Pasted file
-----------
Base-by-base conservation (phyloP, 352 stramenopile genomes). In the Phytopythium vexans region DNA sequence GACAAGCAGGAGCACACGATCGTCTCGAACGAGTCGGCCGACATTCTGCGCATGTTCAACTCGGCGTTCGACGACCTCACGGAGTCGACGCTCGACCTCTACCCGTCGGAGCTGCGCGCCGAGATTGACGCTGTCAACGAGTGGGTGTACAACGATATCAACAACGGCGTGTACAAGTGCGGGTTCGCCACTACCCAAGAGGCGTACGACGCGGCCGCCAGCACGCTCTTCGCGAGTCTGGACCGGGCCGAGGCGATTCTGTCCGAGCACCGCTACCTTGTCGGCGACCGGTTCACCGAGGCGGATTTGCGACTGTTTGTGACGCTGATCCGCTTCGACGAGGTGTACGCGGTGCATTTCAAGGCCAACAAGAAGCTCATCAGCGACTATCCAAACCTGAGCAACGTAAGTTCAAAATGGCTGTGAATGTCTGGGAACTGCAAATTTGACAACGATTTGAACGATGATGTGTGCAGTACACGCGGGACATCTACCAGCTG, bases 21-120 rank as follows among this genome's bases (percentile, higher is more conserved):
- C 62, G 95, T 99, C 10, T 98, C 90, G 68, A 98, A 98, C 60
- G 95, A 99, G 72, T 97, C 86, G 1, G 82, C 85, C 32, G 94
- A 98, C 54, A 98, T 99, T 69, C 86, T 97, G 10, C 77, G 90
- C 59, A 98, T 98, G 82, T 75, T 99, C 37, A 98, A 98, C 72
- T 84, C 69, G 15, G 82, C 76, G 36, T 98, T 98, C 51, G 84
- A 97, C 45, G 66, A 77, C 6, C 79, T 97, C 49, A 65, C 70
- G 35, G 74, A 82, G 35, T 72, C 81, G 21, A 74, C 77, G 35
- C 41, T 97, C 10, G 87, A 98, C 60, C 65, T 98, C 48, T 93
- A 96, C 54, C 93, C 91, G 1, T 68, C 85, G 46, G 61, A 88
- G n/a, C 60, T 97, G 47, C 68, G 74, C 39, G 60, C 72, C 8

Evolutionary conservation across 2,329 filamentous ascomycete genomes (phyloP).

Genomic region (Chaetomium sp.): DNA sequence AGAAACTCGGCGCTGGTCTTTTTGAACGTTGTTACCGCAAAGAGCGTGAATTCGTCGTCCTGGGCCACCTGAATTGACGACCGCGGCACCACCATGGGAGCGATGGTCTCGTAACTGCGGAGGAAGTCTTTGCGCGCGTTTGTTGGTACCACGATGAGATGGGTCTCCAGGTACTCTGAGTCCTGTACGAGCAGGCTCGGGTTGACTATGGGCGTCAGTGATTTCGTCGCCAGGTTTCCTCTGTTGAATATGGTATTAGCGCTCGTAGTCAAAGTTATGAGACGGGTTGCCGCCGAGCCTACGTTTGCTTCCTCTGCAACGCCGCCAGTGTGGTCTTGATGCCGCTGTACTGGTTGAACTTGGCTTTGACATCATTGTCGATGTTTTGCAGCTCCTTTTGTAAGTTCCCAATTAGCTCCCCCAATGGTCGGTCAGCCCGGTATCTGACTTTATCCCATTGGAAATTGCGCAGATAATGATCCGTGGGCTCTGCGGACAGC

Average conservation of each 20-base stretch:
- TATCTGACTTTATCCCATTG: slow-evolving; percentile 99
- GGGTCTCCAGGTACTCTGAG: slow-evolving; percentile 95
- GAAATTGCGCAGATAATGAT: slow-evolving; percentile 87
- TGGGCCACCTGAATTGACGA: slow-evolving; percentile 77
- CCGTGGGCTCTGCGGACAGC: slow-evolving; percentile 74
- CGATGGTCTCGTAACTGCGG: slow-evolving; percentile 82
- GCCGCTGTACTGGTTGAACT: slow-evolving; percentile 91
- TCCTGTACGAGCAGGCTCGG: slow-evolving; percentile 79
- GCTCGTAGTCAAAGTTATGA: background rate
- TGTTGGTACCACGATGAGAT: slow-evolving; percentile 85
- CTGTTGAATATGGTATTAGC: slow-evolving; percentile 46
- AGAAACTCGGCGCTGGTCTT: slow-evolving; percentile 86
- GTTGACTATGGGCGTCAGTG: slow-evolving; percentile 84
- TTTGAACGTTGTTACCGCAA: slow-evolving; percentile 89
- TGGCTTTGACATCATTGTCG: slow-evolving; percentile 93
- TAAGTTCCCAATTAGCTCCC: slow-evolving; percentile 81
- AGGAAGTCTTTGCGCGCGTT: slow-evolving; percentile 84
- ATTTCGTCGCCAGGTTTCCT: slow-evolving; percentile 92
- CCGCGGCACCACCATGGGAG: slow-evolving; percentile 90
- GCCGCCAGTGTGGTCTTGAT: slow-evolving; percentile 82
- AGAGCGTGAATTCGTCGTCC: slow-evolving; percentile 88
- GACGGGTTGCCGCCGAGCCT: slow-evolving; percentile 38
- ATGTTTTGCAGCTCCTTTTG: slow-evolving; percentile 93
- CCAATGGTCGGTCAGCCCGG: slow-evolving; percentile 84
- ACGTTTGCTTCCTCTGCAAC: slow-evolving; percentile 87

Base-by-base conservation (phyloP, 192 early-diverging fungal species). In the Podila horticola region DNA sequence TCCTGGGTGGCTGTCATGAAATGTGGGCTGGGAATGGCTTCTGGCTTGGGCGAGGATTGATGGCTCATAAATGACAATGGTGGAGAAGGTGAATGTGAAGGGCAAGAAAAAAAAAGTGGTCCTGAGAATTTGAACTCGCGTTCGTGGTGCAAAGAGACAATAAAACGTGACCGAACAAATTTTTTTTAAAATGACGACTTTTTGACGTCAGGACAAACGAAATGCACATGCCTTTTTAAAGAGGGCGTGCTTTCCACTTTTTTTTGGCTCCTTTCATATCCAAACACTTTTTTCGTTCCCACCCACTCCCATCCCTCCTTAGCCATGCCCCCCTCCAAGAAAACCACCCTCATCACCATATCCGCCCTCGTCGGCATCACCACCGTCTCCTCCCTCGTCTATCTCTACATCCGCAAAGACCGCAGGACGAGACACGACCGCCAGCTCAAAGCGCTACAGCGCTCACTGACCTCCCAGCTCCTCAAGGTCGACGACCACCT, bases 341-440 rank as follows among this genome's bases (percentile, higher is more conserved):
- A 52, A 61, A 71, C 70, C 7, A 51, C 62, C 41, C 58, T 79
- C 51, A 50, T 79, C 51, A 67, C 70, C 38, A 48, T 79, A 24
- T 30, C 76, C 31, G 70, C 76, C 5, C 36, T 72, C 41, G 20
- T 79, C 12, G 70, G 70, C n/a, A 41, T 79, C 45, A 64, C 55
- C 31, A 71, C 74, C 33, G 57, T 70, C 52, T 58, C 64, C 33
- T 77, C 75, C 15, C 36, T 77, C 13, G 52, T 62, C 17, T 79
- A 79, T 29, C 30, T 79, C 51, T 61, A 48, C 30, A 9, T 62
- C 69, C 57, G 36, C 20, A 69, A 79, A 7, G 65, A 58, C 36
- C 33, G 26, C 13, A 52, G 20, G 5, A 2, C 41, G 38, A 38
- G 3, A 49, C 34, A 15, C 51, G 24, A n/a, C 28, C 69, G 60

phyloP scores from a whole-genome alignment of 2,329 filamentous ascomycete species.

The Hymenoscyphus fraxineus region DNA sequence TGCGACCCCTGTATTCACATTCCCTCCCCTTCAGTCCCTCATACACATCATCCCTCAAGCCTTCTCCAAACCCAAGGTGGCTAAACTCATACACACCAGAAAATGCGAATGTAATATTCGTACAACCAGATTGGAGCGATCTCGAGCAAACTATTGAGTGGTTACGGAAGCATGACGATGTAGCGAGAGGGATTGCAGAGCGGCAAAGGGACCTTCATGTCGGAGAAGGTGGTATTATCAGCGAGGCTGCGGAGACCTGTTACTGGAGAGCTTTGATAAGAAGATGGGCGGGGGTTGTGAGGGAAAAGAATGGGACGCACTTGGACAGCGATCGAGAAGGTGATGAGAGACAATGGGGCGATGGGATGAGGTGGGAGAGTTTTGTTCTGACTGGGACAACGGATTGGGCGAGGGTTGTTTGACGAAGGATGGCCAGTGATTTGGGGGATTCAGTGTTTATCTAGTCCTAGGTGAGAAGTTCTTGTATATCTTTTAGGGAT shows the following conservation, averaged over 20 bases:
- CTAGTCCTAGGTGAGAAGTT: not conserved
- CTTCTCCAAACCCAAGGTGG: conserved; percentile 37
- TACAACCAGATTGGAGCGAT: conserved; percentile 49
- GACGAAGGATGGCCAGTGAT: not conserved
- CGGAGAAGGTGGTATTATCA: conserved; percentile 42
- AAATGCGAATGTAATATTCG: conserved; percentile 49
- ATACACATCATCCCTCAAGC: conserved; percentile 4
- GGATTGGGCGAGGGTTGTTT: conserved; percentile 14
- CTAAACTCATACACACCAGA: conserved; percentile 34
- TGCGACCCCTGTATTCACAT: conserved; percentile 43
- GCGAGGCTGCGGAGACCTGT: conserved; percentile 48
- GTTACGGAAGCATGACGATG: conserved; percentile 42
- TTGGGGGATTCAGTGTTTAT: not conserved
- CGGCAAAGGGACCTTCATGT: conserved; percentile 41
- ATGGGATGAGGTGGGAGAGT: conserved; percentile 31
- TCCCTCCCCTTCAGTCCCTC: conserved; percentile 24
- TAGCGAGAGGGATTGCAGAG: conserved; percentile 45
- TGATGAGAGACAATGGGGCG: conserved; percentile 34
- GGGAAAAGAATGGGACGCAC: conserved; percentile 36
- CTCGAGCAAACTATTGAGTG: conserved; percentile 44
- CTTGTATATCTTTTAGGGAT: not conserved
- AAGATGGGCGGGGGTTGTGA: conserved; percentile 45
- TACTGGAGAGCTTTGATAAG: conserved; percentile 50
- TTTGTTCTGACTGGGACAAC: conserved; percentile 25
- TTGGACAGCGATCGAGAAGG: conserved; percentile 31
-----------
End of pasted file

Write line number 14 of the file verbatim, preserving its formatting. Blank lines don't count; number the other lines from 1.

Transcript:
Average conservation of each 20-base stretch: